The full transcripts of Nancy Cordes' reports from Tuesday and Wednesday's CBS This Morning:

10/01/2013
07:02 am EDT
CBS This Morning

CHARLIE ROSE: For the first time in 17 years, much of the federal government is shut down. Congress failed to agree on new funding before a midnight deadline. That means about 800,000 federal workers will be off the job this morning. Veterans' disability claims will not be decided. The WIC nutrition program for needy women and children may have to shut down. All national parks are closed to new visitors. And many government websites are offline.

[CBS News Graphic: "Government Shutdown: Closed or Partially Closed: 800,000 facing furlough; Veterans' disability claims; WIC Program; National Parks; Federal websites; Open or Partially Open: Postal Service; Social Security; Medicare; Medicaid"]

NORAH O'DONNELL: However, essential government services will be provided. Post offices will stay open, and mail will be delivered. Social Security checks will go out as usual – so will Medicare and Medicaid payments.

We begin of the government shutdown with Nancy Cordes on Capitol Hill. Nancy, good morning.

NANCY CORDES: Good morning to you, Norah and Charlie. Well, I wish that I could say that we are closer to a resolution today than we were yesterday, but I can't. Congress was here all night long. There was plenty of shouting, plenty of finger-pointing – but no deal-making.

[CBS News Graphic: "Federal Shutdown: First Partial Closure Of U.S. Gov't In 17 Years"]

REP. LOUISE SLAUGHTER, (D), NEW YORK (from speech on House of Representatives floor): Mr. Speaker, it is now midnight, and the great government of the united states is now closed.

CORDES: When the clock struck 12:00, the House and Senate were still locked in debate, even as a memo went out from the White House to all federal agencies, instructing them to 'execute plans for an orderly shutdown due to the absence of appropriations'.

REP. JOHN LARSON, (D), CONNECTICUT (from speech on House of Representatives floor): Do you stand with your country; do you stand for your country; or do you want to take it down this evening?

CORDES: Just before 1 am, the House passed its fourth attempt to fund the government, while weakening the President's health care law.

UNIDENTIFIED MAN 1 (from proceedings on House of Representatives floor): The resolution is adopted.

CORDES: This bill would delay the onset of the individual mandate requiring all Americans to get insurance. And it calls for a negotiation over ObamaCare between lawmakers from the House and Senate.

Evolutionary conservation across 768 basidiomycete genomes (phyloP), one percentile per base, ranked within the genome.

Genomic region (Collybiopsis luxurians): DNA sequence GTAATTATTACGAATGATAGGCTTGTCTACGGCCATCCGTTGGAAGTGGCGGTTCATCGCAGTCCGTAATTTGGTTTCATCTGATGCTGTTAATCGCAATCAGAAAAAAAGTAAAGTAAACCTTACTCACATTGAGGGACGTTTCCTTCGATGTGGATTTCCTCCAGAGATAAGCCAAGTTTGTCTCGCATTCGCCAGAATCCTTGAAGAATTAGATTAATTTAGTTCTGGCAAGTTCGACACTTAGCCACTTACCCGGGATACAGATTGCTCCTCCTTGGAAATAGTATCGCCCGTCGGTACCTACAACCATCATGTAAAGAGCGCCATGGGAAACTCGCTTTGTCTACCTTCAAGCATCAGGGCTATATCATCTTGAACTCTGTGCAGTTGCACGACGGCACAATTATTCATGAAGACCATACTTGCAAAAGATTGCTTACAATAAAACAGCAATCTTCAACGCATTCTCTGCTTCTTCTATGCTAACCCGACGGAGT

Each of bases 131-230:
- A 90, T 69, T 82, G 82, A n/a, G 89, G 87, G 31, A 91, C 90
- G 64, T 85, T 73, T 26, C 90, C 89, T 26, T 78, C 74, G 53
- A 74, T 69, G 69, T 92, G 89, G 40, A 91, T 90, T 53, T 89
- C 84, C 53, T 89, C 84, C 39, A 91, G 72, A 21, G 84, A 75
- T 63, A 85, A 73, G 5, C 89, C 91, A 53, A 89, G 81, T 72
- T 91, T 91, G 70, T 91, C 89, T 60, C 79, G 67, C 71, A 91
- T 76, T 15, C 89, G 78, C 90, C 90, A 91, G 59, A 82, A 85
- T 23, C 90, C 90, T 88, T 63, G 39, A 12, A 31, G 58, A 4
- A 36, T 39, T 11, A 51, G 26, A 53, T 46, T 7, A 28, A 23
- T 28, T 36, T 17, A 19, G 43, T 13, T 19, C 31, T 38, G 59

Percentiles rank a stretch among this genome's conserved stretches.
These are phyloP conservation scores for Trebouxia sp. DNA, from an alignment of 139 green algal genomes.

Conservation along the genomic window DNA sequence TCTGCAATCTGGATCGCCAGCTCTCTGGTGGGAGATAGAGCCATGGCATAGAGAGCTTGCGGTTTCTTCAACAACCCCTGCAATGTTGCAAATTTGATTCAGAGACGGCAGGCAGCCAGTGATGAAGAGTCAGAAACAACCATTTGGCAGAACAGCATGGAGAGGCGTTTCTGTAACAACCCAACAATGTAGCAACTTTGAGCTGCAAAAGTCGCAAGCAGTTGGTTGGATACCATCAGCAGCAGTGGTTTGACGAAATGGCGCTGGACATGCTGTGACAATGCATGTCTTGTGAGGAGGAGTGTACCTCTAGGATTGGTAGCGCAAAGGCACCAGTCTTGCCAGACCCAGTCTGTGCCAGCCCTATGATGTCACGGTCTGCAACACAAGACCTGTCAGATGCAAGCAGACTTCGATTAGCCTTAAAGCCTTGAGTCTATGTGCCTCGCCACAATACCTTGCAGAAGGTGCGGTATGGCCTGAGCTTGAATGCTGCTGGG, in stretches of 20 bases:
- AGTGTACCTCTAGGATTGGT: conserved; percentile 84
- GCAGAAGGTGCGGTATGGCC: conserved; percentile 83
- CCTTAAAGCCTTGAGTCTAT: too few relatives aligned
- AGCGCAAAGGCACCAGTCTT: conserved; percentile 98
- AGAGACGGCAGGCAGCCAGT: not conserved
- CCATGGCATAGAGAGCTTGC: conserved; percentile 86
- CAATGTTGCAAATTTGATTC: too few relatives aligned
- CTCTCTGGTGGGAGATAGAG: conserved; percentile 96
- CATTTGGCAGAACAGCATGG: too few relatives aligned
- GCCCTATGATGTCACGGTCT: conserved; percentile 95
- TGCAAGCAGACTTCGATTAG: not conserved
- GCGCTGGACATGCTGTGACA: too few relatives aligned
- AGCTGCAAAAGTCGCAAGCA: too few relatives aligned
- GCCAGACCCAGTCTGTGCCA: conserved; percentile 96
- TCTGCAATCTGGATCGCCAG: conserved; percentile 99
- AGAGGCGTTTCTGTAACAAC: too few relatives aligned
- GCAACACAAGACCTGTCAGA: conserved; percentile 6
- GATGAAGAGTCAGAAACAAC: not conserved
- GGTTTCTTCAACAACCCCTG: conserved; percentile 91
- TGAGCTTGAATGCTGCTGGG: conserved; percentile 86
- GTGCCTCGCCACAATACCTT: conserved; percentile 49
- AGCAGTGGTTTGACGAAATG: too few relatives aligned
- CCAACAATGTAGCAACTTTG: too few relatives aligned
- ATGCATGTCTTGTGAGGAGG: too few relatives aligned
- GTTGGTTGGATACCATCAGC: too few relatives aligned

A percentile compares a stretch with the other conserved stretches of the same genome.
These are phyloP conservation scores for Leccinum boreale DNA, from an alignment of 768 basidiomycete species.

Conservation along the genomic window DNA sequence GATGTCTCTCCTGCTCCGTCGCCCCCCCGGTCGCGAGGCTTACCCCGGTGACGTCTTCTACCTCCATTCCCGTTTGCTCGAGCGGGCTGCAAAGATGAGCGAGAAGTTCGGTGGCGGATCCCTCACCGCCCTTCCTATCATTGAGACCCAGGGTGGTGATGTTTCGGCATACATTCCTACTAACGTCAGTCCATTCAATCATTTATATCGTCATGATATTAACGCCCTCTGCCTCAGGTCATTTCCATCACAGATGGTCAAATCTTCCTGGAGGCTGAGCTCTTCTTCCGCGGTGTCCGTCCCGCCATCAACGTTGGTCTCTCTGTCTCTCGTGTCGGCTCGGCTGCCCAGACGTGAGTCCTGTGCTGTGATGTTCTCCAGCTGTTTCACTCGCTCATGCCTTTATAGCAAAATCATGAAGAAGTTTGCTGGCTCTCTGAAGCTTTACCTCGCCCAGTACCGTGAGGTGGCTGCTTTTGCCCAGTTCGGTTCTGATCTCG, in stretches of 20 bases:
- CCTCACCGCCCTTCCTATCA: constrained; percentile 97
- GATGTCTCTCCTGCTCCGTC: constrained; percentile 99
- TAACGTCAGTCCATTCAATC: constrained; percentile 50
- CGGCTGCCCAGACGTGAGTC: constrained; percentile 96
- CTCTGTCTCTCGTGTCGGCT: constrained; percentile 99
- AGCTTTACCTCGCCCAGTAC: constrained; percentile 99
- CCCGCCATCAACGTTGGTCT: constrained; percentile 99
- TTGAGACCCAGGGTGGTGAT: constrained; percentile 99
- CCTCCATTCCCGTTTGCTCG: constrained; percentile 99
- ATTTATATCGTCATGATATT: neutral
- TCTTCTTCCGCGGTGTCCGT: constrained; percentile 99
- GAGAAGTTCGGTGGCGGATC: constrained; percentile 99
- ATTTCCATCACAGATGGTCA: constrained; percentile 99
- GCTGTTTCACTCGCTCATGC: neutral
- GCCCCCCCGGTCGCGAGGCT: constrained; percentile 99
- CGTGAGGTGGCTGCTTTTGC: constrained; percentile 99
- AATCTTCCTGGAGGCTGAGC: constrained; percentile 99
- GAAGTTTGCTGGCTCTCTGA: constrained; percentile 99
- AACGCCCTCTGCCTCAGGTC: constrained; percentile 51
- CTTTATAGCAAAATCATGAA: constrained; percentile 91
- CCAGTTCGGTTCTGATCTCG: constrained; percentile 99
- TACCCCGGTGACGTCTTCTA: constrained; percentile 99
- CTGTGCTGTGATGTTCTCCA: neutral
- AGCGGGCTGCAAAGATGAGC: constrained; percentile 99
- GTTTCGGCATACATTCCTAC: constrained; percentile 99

REP. JOHN BOEHNER, (R), SPEAKER OF THE HOUSE (from press conference): And I would hope that the Senate would accept our offer to go to conference and discuss this, so we can resolve this for the American people.

SEN. HARRY REID, (D), SENATE MAJORITY LEADER (from speech on Senate floor): They've lost their minds.

CORDES: Senate Majority Leader Harry Reid said he won't agree to any talks unless House Republicans fund the government first – no strings attached.

REID: We will re-litigate the health care debate or negotiate at the point of a gun.

CORDES: The strategy is being driven by Tea Party House Republicans.

CORDES (on-camera): All the polls show that a majority of Americans don't want to see the government shut down over ObamaCare. How can you say the American people is on your side?

REP. ROBERT PITTENGER, (R), NORTH CAROLINA: Well, they don't like ObamaCare, and I would say to you that the government shut down 17 times before.

CORDES: The President reached out to the four top congressional leaders late Monday, but there were no breakthroughs.

BOEHNER (from speech on House of Representatives floor): I talked to the President earlier tonight. I'm not going to negotiate. I'm not negotiate. We're not going to do this. Well, I would say to the President, this is not about me, and it's not about Republicans here in Congress. It's about fairness for the American people.

CORDES: Mr. Obama had a different take.

PRESIDENT BARACK OBAMA (from press conference): You don't get – extract a ransom for doing your job – for doing what you're supposed to be doing anyway.